State Defends Hareidi Draft Amid Legal Battle

Three petitions submitted to the High Court provoke firm state response: the draft law is here to stay.

Shlomo Pitrikovsky, Tova Dvorin,

Hareidi soldiers (illustrative)
Hareidi soldiers (illustrative)
Flash90

The hareidi draft is here to stay, the State Attorney's Office stated Monday - after petitions were filed against the law to the High Court of Justice.

The Equal Burden of Service law, which ended the blanket exemption of hareidi yeshiva students from the IDF, was ratified earlier this year. 

But three petitions claim that the law is "unconstitutional" in that it "coerces" yeshiva students - men of conscription age who learn Torah full-time - to share in the mandatory draft, for the first time in Israel's post-independence history. 

On Monday, the SAO rebutted this claim - noting that the law will remain the same until further notice. 

"We will avoid declaring the amendment void at this time," it said. "Beforehand, we will investigate the complex and multifaceted framework in which this arrangement was implemented."

The decision is less of a legal issue than a political issue, it explained. 

"At this point, the country is at a crossroads when it comes to the issue of equality in the burden of service," the SAO noted, adding that Israel's legislative system is looking for "broad maneuvering space" regarding the specific implementations of the new law.

The Attorney's Office added that the law gives preference to those who will not feel "coerced" into serving in the IDF, but stressed as well that it encourages all "yeshiva students to perform some form of meaningful national service" in lieu of the mandatory draft.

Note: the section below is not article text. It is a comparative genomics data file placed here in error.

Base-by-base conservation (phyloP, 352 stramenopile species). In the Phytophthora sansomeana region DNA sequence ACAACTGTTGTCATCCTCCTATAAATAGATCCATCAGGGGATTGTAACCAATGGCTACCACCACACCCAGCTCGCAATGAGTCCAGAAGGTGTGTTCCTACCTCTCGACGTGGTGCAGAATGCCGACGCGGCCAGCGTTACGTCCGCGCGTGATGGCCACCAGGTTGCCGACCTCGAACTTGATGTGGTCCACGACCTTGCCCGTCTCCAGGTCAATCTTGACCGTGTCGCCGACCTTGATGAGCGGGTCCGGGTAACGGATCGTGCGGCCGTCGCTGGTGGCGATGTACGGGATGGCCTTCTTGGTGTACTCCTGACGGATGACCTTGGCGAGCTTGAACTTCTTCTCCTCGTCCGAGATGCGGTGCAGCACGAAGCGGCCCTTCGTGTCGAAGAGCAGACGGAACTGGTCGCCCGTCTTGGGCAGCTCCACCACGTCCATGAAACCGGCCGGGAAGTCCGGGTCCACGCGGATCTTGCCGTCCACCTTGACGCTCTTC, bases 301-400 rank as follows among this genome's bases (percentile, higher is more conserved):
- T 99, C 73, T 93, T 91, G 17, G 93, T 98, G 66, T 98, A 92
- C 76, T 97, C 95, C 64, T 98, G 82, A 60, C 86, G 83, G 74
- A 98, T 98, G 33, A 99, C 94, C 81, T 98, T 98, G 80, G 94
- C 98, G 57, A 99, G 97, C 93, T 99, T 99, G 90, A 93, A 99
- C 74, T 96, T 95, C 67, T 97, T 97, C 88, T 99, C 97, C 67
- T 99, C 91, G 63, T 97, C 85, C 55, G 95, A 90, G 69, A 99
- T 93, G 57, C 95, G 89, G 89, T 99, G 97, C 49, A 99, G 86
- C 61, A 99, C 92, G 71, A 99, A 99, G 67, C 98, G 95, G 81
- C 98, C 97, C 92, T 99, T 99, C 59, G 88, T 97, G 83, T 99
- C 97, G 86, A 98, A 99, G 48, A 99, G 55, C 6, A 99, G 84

"The state's position is that all legal mechanisms, both during the adjustment period, and after the transition is made permanent, must follow legally established means of achieving certain goals," it concluded. "In light of the above, it is clear that the success of this process [depends on] the absence of coercion - and that the government is working on all fronts [to avoid this] as described - and that it is bound to make drastic changes in Israeli society." 

"Under these circumstances, even if the amendment is not entirely devoid of difficulties, then the background of all the above position of the state is constitutional, and therefore there is no basis for judicial intervention for the amendment in question," it continued. "At the very least, the state's position is that it has avoided declaring void the amendment at this time, before we look at how the implementation of the arrangements is anchored in this complex and multifaceted [legal and societal - ed.] framework." 

The SAO, in addition, requested that the High Court ignore further petitions until the terms are clarified. 

The Equal Burden of Service Law's ratification sparked a social and legal circus over what some claimed constituted "anti-religious" sentiments behind the law. 

While several hareidi community leaders have continued to discourage its members from conscription - and have even encouraged draft-dodging - it is as yet unclear what effect the law has had.

Some figures note hareidi IDF conscription has increased 39% in the past several months, while others claim an overall decline in the number of conscripts.




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